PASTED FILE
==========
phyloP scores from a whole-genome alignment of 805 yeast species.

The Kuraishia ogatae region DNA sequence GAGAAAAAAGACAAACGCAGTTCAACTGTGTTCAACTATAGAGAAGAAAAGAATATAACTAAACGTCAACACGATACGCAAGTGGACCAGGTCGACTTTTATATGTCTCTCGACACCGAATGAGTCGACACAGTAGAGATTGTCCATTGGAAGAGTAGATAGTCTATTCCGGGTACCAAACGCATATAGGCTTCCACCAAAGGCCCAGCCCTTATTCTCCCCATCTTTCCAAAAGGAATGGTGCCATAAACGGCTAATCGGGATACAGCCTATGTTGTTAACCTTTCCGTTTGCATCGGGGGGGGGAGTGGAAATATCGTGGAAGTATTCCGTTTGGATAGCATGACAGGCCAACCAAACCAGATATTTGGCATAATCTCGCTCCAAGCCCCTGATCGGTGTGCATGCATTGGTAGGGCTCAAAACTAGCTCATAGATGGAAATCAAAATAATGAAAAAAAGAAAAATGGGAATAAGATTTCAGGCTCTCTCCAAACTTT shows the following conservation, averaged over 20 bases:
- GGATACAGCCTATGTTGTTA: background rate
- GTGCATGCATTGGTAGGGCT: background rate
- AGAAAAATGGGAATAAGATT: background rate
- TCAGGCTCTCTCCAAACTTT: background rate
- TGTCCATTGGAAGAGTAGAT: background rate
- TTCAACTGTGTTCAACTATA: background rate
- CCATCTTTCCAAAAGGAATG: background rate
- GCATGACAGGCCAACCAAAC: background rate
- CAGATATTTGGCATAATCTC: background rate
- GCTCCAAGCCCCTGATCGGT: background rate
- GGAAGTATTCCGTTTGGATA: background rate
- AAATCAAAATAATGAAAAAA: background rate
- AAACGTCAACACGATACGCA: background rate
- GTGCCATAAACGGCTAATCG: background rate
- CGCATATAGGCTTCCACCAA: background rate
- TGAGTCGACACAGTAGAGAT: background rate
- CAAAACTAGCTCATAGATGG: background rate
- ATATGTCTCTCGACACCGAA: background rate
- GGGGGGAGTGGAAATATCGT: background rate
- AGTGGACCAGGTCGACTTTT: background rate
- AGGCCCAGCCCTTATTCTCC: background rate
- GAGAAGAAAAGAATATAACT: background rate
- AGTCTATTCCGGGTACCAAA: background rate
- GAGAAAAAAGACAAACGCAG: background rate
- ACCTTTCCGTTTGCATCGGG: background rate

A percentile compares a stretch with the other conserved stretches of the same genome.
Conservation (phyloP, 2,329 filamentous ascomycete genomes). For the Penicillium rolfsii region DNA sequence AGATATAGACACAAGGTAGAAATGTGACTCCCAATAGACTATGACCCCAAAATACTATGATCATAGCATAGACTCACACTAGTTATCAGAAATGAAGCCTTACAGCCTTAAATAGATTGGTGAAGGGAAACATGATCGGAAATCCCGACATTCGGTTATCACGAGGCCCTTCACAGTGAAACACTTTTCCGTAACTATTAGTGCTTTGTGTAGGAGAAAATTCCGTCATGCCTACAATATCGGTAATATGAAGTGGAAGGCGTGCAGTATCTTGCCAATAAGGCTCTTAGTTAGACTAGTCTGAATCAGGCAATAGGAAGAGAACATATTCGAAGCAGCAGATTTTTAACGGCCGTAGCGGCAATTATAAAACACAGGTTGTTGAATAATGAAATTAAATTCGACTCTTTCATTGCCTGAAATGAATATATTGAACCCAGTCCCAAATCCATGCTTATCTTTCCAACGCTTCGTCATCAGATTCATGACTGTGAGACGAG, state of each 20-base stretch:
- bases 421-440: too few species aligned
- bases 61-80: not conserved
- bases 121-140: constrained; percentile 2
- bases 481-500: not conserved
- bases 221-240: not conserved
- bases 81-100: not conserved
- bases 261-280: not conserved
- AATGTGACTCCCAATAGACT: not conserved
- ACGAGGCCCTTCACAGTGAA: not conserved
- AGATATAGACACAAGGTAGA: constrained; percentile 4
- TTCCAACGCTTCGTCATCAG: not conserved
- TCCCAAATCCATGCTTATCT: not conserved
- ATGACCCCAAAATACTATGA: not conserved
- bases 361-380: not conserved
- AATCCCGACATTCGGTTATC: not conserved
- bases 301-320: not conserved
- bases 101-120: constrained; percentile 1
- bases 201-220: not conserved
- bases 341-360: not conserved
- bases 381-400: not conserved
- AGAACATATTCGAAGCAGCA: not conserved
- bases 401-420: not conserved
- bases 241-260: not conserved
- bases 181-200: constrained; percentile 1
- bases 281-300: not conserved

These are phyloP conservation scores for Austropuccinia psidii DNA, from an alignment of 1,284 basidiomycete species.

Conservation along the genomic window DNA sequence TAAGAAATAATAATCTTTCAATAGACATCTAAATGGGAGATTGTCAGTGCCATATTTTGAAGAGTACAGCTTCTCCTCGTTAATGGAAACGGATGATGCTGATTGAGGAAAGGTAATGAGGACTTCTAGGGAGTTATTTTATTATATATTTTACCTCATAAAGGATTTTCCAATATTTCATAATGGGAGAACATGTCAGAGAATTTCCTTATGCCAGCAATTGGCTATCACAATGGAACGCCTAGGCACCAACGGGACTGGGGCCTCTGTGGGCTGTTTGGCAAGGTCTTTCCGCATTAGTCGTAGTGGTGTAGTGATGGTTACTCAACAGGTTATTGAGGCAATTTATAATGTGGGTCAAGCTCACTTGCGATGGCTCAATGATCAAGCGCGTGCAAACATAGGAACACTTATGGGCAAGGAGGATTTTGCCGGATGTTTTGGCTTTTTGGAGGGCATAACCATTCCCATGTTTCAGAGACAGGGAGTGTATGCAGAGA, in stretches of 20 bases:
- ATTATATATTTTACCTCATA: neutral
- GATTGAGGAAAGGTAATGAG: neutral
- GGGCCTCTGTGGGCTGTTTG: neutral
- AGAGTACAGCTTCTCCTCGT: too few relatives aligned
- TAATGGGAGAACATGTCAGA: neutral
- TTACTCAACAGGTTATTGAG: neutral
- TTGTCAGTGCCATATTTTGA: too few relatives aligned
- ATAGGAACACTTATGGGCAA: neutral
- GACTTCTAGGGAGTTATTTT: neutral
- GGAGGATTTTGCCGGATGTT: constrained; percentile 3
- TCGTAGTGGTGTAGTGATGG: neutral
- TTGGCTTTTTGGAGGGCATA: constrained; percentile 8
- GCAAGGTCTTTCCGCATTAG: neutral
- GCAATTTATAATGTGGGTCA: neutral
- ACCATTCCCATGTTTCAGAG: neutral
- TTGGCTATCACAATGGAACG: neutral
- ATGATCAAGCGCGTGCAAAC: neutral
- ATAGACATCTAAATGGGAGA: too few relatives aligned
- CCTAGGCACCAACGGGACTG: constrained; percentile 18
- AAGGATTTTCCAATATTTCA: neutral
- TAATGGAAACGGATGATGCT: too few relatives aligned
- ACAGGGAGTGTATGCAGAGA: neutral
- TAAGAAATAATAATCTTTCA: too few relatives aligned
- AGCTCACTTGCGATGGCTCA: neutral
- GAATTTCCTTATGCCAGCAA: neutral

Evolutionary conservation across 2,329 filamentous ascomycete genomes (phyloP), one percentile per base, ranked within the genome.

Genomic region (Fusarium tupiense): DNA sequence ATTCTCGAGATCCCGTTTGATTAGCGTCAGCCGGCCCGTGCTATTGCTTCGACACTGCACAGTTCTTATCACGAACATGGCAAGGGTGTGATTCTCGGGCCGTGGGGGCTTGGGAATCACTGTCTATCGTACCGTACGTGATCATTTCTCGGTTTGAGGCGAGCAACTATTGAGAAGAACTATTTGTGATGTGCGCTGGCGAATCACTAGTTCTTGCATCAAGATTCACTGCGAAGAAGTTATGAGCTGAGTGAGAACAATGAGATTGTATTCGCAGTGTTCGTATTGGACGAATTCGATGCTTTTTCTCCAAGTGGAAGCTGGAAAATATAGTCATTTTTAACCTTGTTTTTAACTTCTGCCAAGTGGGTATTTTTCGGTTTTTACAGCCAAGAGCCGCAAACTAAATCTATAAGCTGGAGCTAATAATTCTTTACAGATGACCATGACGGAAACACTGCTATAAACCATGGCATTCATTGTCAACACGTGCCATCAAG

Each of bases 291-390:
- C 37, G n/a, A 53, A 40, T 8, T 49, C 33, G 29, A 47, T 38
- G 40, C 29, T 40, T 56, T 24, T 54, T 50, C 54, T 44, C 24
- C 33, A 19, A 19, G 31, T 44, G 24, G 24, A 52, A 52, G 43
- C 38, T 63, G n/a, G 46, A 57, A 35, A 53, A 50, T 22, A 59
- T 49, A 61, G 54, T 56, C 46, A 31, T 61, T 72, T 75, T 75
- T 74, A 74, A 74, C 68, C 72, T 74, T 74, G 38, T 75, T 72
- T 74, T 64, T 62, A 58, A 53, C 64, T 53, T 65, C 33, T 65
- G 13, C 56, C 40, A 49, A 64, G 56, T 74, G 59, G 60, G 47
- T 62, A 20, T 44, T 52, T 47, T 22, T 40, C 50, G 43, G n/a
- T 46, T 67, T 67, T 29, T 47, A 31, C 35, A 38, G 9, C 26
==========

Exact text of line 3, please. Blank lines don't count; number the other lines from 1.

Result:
- GGATACAGCCTATGTTGTTA: background rate